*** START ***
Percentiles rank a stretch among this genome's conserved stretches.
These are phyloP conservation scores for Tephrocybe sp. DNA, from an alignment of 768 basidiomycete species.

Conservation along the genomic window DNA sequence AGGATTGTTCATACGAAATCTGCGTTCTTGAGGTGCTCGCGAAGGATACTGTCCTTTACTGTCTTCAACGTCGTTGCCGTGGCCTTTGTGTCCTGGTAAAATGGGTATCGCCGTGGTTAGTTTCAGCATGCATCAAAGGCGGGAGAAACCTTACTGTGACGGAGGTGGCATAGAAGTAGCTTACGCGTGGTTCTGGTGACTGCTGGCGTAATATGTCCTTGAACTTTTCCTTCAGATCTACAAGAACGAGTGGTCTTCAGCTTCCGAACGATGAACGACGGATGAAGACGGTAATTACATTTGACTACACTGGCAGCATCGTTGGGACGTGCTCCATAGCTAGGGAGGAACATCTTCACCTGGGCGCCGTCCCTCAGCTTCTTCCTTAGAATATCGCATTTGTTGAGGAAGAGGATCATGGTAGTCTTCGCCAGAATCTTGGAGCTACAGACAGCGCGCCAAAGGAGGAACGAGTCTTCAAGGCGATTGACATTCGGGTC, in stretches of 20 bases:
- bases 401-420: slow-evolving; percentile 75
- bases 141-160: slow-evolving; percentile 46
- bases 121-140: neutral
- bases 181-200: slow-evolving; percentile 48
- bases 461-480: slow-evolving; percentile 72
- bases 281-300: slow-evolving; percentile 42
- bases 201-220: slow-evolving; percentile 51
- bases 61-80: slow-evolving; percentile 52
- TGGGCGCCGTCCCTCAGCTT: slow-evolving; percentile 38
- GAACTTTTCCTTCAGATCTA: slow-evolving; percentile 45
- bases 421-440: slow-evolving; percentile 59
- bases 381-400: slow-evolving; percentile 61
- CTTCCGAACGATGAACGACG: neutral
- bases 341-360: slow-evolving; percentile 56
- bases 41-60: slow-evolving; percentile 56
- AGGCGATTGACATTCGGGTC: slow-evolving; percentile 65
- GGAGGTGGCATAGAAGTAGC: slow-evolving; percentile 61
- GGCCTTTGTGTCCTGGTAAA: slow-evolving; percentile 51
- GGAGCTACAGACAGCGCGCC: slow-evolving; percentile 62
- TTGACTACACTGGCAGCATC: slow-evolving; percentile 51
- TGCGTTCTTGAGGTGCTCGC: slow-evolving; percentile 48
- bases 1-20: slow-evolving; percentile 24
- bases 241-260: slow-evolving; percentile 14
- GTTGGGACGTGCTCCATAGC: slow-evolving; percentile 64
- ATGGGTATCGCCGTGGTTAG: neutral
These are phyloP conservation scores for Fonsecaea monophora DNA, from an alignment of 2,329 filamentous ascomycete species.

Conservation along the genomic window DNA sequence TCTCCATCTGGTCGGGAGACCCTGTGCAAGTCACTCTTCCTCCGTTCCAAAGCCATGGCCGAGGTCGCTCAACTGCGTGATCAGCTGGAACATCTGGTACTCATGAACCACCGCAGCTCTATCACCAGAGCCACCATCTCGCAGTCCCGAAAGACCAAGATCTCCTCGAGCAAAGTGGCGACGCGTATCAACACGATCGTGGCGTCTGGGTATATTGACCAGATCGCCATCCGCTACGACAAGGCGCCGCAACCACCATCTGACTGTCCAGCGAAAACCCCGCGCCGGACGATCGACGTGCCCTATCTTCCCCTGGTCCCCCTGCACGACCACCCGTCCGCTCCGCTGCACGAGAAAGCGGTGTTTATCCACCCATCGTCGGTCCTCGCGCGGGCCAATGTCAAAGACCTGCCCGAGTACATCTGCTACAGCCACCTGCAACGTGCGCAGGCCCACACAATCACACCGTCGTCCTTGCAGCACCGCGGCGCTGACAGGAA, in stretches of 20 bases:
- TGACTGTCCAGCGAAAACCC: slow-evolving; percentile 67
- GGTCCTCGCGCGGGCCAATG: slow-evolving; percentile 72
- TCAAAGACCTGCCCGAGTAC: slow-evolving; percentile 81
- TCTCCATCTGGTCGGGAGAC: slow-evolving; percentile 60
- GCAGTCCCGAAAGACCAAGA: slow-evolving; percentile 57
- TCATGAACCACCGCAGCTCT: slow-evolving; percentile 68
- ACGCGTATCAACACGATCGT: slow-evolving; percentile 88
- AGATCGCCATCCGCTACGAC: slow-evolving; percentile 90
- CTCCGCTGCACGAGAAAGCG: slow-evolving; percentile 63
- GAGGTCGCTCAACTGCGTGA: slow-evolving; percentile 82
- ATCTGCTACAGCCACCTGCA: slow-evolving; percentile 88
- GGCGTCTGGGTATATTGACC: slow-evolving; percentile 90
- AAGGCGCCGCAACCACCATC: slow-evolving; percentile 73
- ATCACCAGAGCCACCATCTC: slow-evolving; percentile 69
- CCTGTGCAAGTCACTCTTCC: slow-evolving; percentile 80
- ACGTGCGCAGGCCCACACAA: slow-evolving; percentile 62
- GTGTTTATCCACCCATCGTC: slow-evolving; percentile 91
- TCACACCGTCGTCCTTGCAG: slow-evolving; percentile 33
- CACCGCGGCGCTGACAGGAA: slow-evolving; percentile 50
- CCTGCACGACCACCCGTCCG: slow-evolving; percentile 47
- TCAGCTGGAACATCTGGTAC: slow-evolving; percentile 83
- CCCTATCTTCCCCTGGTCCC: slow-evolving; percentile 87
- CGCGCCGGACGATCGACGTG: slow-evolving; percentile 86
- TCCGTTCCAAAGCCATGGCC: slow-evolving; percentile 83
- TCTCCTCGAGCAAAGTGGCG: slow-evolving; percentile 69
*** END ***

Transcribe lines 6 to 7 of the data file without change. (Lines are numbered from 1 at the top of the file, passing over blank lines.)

- bases 121-140: neutral
- bases 181-200: slow-evolving; percentile 48